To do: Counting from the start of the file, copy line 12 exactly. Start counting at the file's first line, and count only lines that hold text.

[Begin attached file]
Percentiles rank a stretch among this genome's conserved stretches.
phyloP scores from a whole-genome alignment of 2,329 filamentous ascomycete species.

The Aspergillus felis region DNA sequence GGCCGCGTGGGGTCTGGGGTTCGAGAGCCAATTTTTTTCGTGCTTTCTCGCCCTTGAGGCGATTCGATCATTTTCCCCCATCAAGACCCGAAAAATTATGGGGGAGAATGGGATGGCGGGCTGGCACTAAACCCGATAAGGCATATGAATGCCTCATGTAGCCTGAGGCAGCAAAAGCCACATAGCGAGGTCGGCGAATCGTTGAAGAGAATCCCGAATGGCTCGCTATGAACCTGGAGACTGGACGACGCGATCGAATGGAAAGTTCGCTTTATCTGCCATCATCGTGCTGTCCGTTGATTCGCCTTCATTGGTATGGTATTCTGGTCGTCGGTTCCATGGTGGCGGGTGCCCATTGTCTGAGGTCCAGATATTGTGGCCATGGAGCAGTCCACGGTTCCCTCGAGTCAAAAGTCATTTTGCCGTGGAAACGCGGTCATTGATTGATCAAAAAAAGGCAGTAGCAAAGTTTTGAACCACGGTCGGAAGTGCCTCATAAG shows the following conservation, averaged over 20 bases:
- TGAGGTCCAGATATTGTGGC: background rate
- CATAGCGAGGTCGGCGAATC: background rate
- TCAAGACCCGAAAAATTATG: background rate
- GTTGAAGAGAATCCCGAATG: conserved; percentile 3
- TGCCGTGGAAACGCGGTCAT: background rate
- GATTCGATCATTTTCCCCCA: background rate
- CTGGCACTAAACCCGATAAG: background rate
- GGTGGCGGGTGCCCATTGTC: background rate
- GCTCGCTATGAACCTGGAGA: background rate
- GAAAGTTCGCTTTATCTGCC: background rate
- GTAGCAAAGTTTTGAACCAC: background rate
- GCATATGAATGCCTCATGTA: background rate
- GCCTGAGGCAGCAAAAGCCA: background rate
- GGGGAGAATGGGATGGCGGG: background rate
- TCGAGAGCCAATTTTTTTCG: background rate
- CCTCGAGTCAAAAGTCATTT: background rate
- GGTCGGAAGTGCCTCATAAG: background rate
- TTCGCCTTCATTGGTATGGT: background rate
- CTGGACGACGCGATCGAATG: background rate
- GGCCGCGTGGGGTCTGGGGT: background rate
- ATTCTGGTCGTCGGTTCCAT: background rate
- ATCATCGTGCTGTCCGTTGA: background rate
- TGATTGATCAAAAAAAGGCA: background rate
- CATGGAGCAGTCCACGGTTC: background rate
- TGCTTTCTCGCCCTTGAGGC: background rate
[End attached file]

- GCTCGCTATGAACCTGGAGA: background rate